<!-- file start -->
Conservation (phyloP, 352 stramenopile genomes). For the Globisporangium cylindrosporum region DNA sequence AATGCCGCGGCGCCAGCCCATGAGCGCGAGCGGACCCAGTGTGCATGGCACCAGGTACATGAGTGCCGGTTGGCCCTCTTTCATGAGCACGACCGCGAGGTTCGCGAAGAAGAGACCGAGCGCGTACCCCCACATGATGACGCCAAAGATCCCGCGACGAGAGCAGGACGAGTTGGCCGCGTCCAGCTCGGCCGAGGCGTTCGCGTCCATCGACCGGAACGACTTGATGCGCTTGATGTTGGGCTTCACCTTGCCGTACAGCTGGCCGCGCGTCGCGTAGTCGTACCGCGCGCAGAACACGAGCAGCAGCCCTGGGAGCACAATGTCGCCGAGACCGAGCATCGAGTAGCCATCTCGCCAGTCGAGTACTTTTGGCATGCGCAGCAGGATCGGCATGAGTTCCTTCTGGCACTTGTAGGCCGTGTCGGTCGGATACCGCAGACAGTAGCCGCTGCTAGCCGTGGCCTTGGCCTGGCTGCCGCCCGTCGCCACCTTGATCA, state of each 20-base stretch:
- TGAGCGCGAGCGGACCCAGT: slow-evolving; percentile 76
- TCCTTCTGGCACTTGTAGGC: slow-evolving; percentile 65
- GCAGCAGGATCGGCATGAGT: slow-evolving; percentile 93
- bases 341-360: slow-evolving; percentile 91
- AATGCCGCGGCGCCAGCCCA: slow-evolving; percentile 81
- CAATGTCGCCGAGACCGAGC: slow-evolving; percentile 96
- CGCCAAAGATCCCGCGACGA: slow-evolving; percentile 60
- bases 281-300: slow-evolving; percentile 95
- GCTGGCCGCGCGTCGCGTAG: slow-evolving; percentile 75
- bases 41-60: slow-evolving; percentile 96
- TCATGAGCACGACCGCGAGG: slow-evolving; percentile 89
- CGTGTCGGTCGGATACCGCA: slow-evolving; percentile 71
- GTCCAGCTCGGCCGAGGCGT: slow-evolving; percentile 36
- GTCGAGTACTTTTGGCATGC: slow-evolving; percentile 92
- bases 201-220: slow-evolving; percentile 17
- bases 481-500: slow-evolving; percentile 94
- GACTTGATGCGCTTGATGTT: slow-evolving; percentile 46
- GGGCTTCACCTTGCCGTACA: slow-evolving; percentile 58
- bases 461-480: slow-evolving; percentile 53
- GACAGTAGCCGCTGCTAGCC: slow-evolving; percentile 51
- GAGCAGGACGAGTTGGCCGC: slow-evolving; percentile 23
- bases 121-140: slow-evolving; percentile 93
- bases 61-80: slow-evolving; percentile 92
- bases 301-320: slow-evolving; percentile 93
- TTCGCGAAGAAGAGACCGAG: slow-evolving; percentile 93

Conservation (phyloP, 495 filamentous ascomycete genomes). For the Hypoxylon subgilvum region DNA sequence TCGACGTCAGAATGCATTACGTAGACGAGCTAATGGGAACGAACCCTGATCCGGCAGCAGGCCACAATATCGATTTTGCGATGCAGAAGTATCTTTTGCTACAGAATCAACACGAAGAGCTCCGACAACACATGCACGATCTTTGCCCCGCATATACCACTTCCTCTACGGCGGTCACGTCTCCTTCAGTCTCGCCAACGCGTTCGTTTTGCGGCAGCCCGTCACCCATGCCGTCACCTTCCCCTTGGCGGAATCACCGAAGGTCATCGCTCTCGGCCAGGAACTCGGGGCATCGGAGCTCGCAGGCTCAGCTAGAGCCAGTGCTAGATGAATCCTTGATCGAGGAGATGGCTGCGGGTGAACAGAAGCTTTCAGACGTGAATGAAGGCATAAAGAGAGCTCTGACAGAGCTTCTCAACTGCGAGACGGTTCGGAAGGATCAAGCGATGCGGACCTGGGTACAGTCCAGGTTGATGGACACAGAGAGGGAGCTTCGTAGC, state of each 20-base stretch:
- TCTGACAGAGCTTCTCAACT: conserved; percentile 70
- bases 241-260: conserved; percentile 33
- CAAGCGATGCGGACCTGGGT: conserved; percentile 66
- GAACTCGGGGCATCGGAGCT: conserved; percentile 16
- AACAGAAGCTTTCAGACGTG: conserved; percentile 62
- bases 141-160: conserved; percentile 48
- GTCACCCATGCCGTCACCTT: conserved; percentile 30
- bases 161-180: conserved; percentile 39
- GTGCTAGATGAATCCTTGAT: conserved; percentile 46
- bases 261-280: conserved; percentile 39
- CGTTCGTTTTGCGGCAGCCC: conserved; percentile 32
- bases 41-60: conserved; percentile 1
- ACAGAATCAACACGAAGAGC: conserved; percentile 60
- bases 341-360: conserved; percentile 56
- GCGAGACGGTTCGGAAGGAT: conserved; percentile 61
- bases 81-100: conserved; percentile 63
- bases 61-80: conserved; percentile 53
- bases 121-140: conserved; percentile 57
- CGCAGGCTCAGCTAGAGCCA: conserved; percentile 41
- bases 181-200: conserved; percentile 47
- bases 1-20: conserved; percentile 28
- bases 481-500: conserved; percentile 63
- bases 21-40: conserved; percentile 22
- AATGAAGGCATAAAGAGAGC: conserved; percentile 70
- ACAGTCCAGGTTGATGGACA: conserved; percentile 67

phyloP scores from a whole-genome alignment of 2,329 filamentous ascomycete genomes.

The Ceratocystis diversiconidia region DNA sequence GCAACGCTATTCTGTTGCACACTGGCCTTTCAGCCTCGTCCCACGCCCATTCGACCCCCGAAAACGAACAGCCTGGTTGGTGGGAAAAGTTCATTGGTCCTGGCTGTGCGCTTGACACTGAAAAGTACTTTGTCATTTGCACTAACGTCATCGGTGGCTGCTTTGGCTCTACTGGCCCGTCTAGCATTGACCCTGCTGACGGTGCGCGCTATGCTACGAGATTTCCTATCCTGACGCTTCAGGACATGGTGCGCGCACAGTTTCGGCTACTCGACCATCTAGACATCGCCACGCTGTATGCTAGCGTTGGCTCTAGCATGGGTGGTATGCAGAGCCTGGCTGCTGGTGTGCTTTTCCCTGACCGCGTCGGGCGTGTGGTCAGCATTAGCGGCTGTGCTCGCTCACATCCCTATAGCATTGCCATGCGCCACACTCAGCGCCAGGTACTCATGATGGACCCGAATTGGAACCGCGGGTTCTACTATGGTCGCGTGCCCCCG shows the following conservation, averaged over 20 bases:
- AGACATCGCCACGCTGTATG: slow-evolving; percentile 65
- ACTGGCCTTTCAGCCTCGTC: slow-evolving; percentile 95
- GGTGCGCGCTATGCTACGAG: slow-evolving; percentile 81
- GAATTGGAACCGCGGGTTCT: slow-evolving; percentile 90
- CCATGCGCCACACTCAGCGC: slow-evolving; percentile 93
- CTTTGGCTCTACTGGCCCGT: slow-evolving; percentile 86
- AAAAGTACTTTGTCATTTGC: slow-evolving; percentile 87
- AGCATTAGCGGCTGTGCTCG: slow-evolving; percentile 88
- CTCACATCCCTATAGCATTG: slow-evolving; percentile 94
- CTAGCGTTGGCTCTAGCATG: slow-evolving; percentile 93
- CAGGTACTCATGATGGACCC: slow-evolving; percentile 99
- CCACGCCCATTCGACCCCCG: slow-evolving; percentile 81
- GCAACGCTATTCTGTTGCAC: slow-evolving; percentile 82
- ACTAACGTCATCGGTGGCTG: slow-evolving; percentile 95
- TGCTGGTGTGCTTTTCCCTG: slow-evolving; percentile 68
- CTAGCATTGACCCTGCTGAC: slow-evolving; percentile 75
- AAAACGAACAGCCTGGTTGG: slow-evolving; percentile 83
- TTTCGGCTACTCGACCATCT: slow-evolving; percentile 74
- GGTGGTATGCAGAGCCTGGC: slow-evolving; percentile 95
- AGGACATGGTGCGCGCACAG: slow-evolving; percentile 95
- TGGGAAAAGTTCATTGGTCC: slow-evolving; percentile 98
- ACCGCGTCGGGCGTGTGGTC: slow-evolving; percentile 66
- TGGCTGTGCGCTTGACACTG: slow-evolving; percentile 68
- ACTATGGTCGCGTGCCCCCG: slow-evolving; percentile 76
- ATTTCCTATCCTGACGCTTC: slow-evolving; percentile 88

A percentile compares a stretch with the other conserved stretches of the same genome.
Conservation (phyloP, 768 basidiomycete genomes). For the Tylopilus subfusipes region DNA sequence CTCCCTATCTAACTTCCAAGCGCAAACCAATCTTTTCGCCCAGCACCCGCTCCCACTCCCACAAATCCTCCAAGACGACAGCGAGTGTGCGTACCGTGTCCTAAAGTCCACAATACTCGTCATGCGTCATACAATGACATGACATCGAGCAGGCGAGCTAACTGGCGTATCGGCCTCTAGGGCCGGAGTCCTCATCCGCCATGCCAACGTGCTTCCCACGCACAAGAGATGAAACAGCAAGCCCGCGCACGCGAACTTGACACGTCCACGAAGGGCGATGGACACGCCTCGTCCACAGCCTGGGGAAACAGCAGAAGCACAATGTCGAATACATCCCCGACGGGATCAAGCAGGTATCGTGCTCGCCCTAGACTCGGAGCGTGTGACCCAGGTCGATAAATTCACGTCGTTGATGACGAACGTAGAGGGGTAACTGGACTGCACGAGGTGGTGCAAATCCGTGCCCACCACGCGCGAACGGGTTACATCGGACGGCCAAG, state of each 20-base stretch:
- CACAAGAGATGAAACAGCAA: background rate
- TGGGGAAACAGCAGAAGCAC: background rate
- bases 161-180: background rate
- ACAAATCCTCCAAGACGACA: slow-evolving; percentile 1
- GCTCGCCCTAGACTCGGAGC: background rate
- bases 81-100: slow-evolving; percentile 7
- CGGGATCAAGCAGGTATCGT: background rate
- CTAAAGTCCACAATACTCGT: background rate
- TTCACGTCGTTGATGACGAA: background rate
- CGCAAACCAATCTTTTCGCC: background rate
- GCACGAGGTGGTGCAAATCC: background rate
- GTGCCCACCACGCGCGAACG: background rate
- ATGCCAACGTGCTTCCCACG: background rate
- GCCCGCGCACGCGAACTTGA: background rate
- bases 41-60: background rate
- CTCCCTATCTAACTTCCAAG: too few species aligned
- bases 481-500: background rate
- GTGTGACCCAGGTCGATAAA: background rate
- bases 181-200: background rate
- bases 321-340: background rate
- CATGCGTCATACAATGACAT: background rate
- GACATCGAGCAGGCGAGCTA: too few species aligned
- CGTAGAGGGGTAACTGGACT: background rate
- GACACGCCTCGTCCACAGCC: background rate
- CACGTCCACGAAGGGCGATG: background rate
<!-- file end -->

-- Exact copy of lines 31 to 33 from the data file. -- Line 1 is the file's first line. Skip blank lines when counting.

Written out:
- GAACTCGGGGCATCGGAGCT: conserved; percentile 16
- AACAGAAGCTTTCAGACGTG: conserved; percentile 62
- bases 141-160: conserved; percentile 48